Why does stringing tension vary from actual?

cheecl

New User
I recently asked the stringer to string 60lbs main and 57lbs crosses. I measured the tension on a machine after he had finished and it was 56lbs. He told me that it's normal for the pulling tension to be higher than the actual tension. :confused: Is he feeding me BS?
 
no he is not jesting....what you pull is not what you get

there are several posts on this subject........marcR, Gaines.to name a few
 

jbs24

Rookie
Why? because strings lose tension over time, but less and less over time. Plus there's always some tension lost during clamping and tying knots, etc.
 

KuramaIX

Rookie
Ok i've been playing with klip hardcore at 58 lbs for 3 months and finally broke them. It got so loose but near the end that it actually felt like the right tension. Can anyone crunch some approximate lbs lost over the course of 3 months. O yea this string is a poly so they had to lose quite a bit i assume...
 
plus, string machines aren't perfect. Even though they pull the strings to the about the desired tension, the clamps will always slip a little. U'll lose a little tension there. I also imagine when u tie off u lose some tension too.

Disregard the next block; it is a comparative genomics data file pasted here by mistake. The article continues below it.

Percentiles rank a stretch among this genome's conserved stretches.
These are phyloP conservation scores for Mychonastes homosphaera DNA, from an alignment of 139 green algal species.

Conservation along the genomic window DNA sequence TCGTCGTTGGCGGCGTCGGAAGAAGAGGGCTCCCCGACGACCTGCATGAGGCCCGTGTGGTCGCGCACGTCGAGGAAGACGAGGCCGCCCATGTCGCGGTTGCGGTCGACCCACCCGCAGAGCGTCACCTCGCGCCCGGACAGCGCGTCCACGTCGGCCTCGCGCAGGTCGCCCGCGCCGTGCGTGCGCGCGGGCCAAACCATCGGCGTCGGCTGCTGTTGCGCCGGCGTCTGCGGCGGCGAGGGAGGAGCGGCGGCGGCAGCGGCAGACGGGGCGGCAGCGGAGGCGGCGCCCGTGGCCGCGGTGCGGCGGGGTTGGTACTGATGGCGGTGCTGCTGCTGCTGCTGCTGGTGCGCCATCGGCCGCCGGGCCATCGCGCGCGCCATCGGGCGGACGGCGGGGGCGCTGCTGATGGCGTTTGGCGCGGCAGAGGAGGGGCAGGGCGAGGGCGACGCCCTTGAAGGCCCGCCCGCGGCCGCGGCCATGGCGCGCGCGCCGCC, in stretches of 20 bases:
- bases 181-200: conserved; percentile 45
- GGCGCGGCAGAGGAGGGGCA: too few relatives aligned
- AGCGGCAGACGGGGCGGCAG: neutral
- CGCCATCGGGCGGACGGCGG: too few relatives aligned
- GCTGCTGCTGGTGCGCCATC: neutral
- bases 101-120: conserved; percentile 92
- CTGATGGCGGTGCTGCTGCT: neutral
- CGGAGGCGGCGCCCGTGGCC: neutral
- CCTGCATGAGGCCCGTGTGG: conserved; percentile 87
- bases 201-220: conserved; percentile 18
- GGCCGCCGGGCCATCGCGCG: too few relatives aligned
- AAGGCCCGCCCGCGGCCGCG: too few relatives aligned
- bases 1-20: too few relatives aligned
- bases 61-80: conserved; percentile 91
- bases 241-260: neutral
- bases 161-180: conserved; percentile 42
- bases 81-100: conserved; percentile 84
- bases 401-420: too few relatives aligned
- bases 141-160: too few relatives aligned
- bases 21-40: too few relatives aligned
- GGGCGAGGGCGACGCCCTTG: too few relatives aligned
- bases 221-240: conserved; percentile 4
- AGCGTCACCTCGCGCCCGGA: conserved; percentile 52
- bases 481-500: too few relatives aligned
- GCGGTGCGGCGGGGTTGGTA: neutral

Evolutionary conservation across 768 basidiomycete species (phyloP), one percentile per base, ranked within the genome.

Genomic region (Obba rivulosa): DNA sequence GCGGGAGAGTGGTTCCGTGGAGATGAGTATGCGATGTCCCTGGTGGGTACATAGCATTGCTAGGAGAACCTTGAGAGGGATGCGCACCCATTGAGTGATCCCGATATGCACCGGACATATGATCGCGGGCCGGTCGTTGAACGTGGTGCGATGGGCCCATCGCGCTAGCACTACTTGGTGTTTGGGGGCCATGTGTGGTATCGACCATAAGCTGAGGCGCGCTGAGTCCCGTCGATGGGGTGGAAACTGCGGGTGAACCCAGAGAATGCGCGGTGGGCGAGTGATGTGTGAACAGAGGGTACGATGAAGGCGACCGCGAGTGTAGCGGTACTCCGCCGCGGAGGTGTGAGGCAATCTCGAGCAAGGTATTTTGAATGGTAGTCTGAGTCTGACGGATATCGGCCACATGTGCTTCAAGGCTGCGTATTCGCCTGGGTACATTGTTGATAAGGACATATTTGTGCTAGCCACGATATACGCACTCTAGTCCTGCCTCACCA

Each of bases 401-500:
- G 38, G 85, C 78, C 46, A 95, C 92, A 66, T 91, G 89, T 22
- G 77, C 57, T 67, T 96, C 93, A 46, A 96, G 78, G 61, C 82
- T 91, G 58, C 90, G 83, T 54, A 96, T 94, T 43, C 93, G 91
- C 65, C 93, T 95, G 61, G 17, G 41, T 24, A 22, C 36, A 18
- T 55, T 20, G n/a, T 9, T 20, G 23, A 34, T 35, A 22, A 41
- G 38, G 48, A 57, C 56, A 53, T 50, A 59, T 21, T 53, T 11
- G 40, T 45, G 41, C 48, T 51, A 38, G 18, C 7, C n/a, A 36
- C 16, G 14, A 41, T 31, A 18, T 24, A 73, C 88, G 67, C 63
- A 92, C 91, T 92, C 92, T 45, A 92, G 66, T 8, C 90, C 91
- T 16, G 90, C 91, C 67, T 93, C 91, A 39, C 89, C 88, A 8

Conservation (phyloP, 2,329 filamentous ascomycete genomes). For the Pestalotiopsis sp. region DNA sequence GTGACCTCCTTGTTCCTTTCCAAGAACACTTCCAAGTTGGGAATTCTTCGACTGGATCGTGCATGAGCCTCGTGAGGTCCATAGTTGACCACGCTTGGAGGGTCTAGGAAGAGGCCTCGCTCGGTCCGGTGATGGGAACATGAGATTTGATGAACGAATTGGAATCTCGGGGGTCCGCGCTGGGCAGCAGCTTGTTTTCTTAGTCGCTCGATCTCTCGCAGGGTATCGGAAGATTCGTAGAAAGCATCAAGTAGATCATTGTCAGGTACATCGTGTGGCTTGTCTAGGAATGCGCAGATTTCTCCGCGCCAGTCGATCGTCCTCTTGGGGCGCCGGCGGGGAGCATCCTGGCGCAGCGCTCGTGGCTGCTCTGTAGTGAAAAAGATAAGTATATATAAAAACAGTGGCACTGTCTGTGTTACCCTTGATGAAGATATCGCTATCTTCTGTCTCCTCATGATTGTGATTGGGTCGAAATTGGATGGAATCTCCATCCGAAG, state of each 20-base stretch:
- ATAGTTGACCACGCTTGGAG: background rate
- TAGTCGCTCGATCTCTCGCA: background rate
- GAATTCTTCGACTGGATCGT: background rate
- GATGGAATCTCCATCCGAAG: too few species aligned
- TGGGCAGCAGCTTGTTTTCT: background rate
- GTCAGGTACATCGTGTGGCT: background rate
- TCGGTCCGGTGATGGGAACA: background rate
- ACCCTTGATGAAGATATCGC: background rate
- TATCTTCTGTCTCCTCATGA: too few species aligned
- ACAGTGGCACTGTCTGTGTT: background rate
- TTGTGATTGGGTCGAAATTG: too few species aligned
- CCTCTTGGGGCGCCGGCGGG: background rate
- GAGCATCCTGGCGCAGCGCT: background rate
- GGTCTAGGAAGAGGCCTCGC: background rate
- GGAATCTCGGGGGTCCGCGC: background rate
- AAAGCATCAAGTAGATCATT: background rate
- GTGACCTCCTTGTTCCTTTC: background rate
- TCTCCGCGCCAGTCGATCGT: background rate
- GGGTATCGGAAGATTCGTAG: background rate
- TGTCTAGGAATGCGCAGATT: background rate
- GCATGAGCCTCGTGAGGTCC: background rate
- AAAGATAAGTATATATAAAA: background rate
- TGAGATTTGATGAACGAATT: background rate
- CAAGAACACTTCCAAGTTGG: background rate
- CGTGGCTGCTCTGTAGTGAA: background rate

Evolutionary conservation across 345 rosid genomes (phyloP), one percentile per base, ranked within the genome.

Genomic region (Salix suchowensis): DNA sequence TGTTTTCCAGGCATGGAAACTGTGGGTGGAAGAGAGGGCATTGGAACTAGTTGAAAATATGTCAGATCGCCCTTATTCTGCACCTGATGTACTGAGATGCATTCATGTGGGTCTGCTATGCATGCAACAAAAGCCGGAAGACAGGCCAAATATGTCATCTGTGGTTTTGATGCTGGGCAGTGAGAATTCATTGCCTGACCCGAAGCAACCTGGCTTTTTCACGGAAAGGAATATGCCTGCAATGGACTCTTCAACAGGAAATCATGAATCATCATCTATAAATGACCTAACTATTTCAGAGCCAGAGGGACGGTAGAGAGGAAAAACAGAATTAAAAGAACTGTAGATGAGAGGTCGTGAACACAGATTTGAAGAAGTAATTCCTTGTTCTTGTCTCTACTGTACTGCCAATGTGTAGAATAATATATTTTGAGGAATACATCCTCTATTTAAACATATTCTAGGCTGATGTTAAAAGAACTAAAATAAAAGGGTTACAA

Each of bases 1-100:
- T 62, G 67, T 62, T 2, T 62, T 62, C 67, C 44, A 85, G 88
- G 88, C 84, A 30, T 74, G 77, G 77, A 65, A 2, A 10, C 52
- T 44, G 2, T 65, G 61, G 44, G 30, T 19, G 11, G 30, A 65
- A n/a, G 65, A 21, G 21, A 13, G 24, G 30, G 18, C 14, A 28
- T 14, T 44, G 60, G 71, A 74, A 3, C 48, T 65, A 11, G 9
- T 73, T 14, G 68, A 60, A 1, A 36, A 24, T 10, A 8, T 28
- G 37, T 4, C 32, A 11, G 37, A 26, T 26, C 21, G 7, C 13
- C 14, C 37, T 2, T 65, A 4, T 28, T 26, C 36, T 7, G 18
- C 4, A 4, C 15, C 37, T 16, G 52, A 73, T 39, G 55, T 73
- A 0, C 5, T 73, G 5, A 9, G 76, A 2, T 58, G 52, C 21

cheecl

New User
OK, I'll accept that there is some tension loss during stringing. But is the racquet was supposed to have been strung at 60lbs mains and 57lbs crosses. Even if you average it out it...at 58.5lbs, there would have been a 2.5lb tension loss, without even having played.

Is that normal?
 

Hill

New User
Yes that's normal too. Strings can slowly stretch on the frame (without even playing with it) which may cause a slight tension loss. Some strings will stretch more then others and having a 2.5lb tension loss after stringing is normal.
 

alan-n

Professional